The congressman made the comments about organization and campaign finance in response to a question from Truthout about an assertion made by Sen. Bernie Sanders (I-VT) in October 2013. In an interview with Playboy magazine, the senator lamented that in six years of going to Democratic Caucus meetings, he has "never heard five minutes of discussion about organizing. It’s about raising money."
"Trying to go dollar for dollar with these Republicans is a losing strategy," Ellison argued. "I'm not saying that money's irrelevant. What I'm saying is we've made it too important."
"We've got to break the mold of sitting in these cubicles all day asking people for millions of dollars. We've got to get out in the street and talk to the people. That is the road to success."
At the start of the interview, Ellison described organizing as "literally the antidote to the Koch Brothers billionaire-type politics." The congressman has seen in his home state how this "antidote" has worked. In 1990, the late Sen. Paul Wellstone (D-Minn.) famously defeated then-incumbent Sen. Rudy Boschwitz (R-Minn.) despite being outspent by a margin of 7-to-1. Ellison called Wellstone his "inspiration."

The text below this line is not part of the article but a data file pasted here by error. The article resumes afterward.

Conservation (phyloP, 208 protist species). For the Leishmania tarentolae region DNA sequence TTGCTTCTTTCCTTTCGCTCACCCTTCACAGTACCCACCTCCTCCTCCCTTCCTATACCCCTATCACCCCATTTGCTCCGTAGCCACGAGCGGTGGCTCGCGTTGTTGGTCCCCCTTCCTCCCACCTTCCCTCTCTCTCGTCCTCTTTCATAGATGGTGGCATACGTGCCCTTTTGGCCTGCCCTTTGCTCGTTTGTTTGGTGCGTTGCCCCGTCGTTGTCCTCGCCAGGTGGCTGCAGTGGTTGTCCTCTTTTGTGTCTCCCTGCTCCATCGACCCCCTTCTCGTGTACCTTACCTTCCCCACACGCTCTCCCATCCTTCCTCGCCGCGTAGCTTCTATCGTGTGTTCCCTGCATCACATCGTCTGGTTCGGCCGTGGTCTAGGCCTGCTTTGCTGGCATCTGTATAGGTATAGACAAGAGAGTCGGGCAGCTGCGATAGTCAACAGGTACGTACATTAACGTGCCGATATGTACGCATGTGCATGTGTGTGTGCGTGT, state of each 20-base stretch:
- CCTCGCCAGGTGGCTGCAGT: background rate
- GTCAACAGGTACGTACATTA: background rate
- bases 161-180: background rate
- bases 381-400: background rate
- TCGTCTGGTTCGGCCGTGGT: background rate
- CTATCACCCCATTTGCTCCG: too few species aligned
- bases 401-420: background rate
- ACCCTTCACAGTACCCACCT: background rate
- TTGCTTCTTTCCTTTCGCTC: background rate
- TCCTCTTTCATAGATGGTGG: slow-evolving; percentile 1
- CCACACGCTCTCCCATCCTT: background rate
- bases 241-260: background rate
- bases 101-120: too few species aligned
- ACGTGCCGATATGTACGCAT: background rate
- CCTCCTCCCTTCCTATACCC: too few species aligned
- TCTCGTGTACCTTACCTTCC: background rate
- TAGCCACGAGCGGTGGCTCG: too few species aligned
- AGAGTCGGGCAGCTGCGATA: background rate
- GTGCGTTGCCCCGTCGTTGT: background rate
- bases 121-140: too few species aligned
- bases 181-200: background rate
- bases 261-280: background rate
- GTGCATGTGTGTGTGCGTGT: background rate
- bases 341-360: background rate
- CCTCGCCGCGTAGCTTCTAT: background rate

"I loved that guy. I've got pictures of him in my office because I admire him so much," he said. Wellstone died in a plane crash while campaigning for re-election in 2002.
"Politicians see the light when they feel the heat."
The cochair of the Congressional Progressive Caucus spoke to Truthout during an April 28 march organized by the National People's Action (NPA), the National Domestic Workers' Association (NDWA) and Restaurant Opportunities Center (ROC) United. He joined the last leg of the march, as it approached Capitol Hill, before addressing demonstrators in Upper Senate Park. Ellison thanked the crowd for pressuring Congress to consider the Minimum Wage Fairness Act - a bill that would raise the federal wage floor to $10.10 per hour two and a half years after presidential approval and tie it to the Consumer Price Index six months after that. He said, "We wouldn't be talking about it today" if not for the work of activists.